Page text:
Boston Bruins: 10 Reasons Tuukka Rask Will Make Fans Forget About Tim Thomas
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The Bruins, among the hardest working and most passionate teams in sports, were getting a message from their quirky goalie. Tim Thomas was thinking about taking the 2012-13 season off so he could attend to family and personal matters. He soon confirmed the decision.
While he certainly has every right to do whatever he chooses — within the law — it seemed very strange. Thomas is a 38-year-old goaltender who has been at, or near the top of his game for the last four seasons. He is a two-time Vezina Trophy winner and he was the Conn Smythe Trophy winner during the Bruins' Stanley Cup run last year.
He was also largely ignored during the early years of his career. Few teams gave him a chance and he received no consideration until he played 38 games for the Bruins in the 2005-06 season when he was 31 years old. Prior to that, he was unwanted.
Why a player would want to take a year off while he is still in his prime is unfathomable. But that's the decision he made and that means Tuukka Rask will take over.
Rask has been patiently waiting for his chance and here are 10 reasons he'll make Bruins fans forget about Tim Thomas.
Big Man in the Net
Rask can cover quite a bit of the net when he dons his gear.
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Most scouts are looking for goalie prospects who have size. It makes sense because big men can cover more of the net.
Rask certainly fills the bill. He's 6'3" and when he squares up to the shooter there's a lot less room to shoot at than when there's a smaller man like Thomas (5'11) in the net. He's not going to have to be as acrobatic as Thomas was to get the job done.
Rask knows how to use his quick glove hand superbly.
Rask has excellent reactions for a big man and he is known for his outstanding glove hand. He can pick off slap shots and hard wristers as if he was Adrian Gonzalez playing first base for the Boston Red Sox.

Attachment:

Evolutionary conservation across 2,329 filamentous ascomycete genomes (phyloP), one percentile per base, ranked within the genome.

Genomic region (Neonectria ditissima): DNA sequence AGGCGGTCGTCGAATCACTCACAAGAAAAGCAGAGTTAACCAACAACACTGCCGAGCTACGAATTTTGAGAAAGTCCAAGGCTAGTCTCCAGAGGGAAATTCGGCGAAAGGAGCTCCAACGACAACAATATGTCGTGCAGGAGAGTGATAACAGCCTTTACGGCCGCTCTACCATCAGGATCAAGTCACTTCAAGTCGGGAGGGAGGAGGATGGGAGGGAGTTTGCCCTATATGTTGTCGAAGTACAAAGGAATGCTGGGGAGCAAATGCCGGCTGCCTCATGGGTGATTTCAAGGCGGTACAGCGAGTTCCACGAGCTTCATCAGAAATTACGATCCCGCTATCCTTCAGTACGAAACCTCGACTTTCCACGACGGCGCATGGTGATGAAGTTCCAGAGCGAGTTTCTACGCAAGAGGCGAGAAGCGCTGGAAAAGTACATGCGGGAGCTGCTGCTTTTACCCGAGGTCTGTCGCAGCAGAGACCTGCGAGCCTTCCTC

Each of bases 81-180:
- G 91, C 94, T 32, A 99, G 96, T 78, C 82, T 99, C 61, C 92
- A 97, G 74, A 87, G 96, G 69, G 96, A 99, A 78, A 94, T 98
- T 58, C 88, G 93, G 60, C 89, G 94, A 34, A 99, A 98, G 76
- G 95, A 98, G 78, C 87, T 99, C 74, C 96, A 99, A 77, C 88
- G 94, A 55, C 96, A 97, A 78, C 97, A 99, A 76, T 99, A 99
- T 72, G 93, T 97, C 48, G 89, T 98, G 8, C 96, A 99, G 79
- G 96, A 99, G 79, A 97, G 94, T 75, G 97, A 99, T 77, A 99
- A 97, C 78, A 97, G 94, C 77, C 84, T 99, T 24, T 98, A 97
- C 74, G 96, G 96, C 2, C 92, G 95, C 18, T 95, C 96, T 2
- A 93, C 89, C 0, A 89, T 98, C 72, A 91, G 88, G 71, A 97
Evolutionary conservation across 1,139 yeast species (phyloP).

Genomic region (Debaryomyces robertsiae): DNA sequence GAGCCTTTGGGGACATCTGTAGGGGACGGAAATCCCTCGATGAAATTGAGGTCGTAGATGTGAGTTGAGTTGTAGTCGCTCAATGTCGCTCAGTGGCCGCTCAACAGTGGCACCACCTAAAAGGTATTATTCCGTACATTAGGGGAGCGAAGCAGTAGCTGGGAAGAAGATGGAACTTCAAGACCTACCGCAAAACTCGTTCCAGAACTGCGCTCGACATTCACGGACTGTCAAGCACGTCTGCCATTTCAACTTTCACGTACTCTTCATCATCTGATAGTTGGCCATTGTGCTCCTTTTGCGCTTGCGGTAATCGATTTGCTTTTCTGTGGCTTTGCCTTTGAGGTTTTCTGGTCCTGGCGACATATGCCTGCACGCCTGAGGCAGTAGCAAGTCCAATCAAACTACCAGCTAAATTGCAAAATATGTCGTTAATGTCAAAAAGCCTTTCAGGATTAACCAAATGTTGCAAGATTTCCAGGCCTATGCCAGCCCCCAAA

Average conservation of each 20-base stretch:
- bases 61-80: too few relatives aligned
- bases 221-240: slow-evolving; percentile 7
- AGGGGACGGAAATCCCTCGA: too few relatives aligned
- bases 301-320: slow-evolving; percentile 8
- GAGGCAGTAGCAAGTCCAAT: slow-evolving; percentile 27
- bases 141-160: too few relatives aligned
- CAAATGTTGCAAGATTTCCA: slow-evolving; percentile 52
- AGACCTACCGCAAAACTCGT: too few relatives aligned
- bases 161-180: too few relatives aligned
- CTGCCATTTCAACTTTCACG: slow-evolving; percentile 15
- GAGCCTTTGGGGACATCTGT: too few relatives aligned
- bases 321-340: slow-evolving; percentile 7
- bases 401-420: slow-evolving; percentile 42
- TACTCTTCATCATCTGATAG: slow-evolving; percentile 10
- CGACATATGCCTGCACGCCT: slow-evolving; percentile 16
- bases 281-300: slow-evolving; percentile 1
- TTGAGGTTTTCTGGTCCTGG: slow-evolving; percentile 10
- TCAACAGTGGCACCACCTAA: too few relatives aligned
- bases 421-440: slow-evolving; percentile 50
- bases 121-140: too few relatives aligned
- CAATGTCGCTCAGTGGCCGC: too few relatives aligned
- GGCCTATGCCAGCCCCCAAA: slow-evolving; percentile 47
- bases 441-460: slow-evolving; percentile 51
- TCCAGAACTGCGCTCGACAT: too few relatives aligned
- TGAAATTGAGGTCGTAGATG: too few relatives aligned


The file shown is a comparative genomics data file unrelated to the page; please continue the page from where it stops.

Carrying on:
Rask has great confidence in his glove hand. If he can reach any shot with that glove in his left hand, he's going to catch it and blunt a scoring opportunity.
Youth Will Be Served
Rask has the youth to hold on to the No. 1 goalie position for 10 years or more.
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Rask has youth on his side and he should remain a fixture in the Boston goal for years. He's a restricted free agent heading into 2012-13, but the Bruins should take care of him so that he remains in black and gold for years to come.
General manager Peter Chiarelli should not let his 25-year-old netminder sign an offer sheet with anyone else, but if he does, he must match it immediately.
Rask has the capability to go on a long hot streak in the net.
Once Rask gets used to playing regularly, he has shown he can stay on top of his game for a long time.
That was the case last season when Thomas saw the brunt of the action and Rask played only to give Thomas some relief early on. However, after he won back-to-back games in early November, Rask ran off an 11-1-2 streak through Jan. 21 that demonstrated he was just as good or better than Thomas.
Thomas will force the Bruins to take a $5 million cap hit.
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Even with Thomas deciding to take his "sabbatical," the Bruins are still forced to take a $5 million cap hit. However, there may be some teams that struggle to reach the NHL's salary floor. To those cash-strapped teams, Thomas may be attractive.
The Bruins can trade Thomas, be rid of the $5 million cap hit and their trading partner won't have to pay the actual cash to a player who won't report. On the other hand, Rask won't cost that much. While he will get a raise from his current $1.25 million salary, it should not be close to Thomas's cap hit.